Shonnell Harris, a store manager, told The Buffalo News that she heard an estimated 70 shots and ran through the Tops, repeatedly falling down before escaping out back.

The gunman eventually returned to the front of the store. By then, the police had arrived, and he briefly put a gun to his neck before he began removing tactical gear as a form of surrender and the police tackled him.

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Credit…Malik Rainey for The New York Times

Of the 13 people who were shot, 11 were Black and two were white. Four worked at the Tops grocery. Few have been publicly identified.

The security guard who was killed was a former police officer — “a hero in our eyes,” said Joseph A. Gramaglia, the Buffalo police commissioner.

Ruth Whitfield, 86, was a mother of four and “a mother to the motherless,” her son told The News. Her husband had moved into a nursing home years ago and she still visited every day. She had just visited him when she stopped at Tops to get something to eat, WGRZ reported.

The attack appeared to be inspired by earlier mass shootings motivated by racial hatred, including a 2019 mosque shooting in New Zealand and a massacre at a Texas Walmart that same year, according to the manifesto.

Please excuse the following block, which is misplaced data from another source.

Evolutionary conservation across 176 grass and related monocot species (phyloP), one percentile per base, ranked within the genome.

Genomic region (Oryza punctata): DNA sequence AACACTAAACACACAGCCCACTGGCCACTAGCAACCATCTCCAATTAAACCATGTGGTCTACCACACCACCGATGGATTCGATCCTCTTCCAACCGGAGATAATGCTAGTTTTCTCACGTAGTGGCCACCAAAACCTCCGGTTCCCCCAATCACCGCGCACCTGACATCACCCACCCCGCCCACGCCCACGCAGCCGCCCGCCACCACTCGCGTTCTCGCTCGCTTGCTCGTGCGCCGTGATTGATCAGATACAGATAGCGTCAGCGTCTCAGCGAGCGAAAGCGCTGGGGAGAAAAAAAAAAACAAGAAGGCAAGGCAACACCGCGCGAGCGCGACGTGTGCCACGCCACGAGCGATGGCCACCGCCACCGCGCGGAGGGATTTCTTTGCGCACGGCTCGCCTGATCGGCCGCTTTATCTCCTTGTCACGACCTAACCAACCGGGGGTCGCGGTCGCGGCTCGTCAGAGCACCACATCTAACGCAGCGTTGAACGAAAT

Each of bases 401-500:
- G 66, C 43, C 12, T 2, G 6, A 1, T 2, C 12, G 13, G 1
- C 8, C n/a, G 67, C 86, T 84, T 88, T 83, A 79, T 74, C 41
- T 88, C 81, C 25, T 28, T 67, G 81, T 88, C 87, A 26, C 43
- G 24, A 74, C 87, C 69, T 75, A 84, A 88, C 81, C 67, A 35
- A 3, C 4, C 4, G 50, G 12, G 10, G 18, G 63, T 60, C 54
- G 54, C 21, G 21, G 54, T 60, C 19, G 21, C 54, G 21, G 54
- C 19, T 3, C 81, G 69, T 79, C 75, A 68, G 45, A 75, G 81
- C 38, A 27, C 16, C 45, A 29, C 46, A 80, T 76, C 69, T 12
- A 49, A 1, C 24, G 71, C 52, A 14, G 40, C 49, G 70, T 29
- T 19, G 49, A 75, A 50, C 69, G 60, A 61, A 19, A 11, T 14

In chilling detail, the document outlined a plan to kill as many Black people as possible, including the type of gun to use, a timeline, a specific parking spot and where to eat ahead of time.

Gendron wrote that he chose the area of the supermarket because it was home to the largest percentage of Black residents near his home in New York’s largely white Southern Tier. The police had surrounded his home outside Binghamton, N.Y., overnight.

“It was a straight up racially motivated hate crime,” said John Garcia, the local sheriff.

Federal law enforcement officials said they were investigating the shooting as a hate crime. The next court proceeding was set for Thursday.